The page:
In other words, protein will help keep you fuller for longer after meals, which is key in a situation where you are eating less than you may be accustomed to normally.
Additionally, when people lose weight, the composition is typically 75% fat and 25% muscle1. However, a higher protein diet has been linked to a reduction in the amount of muscle lost during a caloric deficit.2
I could go on and on all day, but I’ll leave you with this:
Recommendation: Increase protein to 0.5-0.8g/lb of bodyweight per day. It will help you keep your hard-earned muscles while losing weight.
Fun fact: to everyone out there who is concerned about the effect on the kidneys on a higher protein diet, there is little evidence a high protein diet is dangerous for a healthy individual3. In fact, a lower protein diet may aid in the DECLINE of your kidney function!4
Eat up, friends.
Carbs and Fat are FRIENDS (and food)
So. Many. People. Fear. Fat. And. Carbs. It is too bad people won’t give them a chance and get to know them…
…and recognize that there is NOTHING scary about them, they deliver a great deal of benefits, and they are delicious!
Carbs are great for those quick bursts of energy you need during a workout. They also provide fiber, which is critical for digestive health and increasing satiety.
Fat will come in handy during a long, sustained workout as the primary energy source. Fat also provides omega-3s, which are useful for anti-inflammatory effects as well as visual acuity, and additionally is the building block for hormones, like testosterone and estrogen.
The keys are the sources from which you get them. Try to stick to the whole food, lesser processed varieties of fat and low-glycemic carbs, rather than the Frankenfoods that have been sitting on the shelf at the grocery store for ages.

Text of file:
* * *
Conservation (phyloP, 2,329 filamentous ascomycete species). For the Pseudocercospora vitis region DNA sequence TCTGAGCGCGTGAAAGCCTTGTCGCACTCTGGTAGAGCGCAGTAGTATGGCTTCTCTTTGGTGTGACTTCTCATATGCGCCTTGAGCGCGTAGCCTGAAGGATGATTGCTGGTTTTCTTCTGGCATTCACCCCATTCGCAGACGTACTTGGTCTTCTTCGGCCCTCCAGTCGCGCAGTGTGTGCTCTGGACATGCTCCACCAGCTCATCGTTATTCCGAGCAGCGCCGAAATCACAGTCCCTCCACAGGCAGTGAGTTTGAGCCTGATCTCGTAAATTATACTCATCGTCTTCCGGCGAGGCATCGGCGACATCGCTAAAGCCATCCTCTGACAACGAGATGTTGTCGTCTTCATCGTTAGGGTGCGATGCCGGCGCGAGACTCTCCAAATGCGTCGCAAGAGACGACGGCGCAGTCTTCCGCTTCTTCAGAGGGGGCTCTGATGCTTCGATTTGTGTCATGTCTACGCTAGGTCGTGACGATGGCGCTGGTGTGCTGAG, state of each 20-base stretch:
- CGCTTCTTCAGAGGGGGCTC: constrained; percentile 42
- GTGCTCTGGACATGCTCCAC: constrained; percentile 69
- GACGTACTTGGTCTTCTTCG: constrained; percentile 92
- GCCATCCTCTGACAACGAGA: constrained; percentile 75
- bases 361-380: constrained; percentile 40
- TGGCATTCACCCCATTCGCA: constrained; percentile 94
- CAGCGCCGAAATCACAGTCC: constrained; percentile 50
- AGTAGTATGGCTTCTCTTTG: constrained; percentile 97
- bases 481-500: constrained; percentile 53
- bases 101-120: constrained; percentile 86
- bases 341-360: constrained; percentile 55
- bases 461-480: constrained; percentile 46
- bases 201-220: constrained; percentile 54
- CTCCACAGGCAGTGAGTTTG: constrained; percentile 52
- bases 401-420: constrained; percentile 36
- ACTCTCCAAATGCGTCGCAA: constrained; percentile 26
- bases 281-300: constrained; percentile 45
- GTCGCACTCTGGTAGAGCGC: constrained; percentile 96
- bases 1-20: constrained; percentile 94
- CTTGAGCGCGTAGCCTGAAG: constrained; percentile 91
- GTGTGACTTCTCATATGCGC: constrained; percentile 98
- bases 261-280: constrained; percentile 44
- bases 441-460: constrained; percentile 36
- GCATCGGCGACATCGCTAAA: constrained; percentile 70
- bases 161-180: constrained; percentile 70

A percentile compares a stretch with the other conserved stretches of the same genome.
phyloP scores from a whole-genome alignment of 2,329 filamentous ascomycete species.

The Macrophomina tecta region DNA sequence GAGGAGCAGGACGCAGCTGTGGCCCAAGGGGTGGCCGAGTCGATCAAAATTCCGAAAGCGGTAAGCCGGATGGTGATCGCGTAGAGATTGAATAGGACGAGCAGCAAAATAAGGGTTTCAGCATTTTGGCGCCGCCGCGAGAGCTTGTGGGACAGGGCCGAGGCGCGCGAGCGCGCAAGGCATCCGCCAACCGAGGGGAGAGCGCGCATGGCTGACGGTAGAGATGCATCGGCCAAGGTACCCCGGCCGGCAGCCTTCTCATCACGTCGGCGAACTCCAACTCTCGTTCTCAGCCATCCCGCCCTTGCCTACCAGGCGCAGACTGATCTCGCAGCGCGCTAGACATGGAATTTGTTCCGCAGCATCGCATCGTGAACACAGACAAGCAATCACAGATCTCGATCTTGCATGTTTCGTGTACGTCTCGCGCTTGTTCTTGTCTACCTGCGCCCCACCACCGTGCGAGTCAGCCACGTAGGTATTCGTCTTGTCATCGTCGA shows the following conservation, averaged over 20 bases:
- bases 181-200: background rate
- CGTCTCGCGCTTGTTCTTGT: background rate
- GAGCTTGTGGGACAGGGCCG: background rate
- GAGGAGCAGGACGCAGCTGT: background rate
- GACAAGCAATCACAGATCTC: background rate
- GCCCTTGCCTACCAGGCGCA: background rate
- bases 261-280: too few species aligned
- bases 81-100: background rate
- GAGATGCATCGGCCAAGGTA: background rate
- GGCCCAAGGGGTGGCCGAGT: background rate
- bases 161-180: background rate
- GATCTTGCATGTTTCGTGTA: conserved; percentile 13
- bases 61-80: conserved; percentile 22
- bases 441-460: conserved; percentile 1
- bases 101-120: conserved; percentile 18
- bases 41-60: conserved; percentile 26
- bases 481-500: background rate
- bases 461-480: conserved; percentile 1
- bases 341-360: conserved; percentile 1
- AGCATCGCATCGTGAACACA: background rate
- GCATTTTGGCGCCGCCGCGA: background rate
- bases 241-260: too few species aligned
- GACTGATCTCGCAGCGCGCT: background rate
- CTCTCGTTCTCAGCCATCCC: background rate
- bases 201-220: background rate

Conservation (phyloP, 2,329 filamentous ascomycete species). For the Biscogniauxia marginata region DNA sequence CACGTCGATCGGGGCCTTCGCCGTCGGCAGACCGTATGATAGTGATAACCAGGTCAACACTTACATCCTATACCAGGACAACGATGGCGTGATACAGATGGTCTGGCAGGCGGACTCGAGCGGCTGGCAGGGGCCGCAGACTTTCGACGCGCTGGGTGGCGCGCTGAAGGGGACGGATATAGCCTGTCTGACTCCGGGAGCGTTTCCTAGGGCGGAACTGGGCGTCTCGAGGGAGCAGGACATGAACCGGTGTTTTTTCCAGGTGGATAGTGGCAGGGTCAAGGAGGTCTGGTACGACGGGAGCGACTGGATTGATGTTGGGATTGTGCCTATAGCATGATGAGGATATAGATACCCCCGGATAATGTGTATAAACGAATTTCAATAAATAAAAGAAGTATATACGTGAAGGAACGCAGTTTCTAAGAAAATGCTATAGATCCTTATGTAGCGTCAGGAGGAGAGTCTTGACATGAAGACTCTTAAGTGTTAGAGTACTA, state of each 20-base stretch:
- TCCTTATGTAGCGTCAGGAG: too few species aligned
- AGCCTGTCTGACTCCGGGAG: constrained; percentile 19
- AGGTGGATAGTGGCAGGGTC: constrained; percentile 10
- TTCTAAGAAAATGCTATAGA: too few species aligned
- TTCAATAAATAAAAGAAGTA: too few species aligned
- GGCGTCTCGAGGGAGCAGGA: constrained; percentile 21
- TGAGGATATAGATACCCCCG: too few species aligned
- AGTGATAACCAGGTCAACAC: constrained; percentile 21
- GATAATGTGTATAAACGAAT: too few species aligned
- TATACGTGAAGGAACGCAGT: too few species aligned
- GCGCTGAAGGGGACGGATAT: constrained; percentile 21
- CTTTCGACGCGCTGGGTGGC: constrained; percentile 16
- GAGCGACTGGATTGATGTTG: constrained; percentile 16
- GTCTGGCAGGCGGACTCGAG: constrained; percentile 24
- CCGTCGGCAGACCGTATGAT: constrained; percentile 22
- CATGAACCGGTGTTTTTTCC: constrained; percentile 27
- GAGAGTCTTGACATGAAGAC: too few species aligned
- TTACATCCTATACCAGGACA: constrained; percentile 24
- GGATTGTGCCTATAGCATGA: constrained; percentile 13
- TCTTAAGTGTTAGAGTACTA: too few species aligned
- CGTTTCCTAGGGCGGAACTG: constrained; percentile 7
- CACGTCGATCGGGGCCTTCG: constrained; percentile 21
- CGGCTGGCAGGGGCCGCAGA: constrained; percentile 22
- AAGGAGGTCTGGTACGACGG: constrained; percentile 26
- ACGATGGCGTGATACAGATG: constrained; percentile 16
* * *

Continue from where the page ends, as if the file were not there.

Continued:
The other key is HOW MUCH of each to eat.
At the end of the day, it truly comes down to what works best for you and your blood sugar management. Maybe fewer carbs work for you but more carbs work for me.
But, after determining calorie and protein needs, try to partition the remaining calories pretty evenly for fat and carbs.
For example, if your calorie requirement is 2000 per day and your protein needs require 800 calories, try to split the remaining 1200 calories evenly between fat and carbs (600 calories each) and work from there to determine the optimal amount for you and your goals.
Exercise is great, but nutrition is the key
Raise your hand if you’ve heard the saying “you can’t out-train a bad diet.”
Maybe you’ve heard it, maybe not. Either way, it is very true. It’s really difficult to overcome a poor nutritional intake. Really, REALLY difficult.
Don’t get me wrong. Exercise is CRUCIAL for a healthy lifestyle and for a successful weight loss initiative. It provides a ton of benefits that otherwise wouldn’t be attainable. But, in isolation, exercise alone will not result in as much weight loss as dieting will.5
However, what if we…dare I say it…utilize BOTH?
Both anecdotally and in the research, combining diet and exercise will result in the best outcomes while also setting you up for sustained success, as ideally, this weight loss should kick off a lifestyle change.
How much should you exercise, and what type of exercise?
If you are just starting out, you don’t want to go 0 to 100 real quick, because you may burn out or get discouraged. I recommend a combination of resistance training and cardiovascular training for optimal results.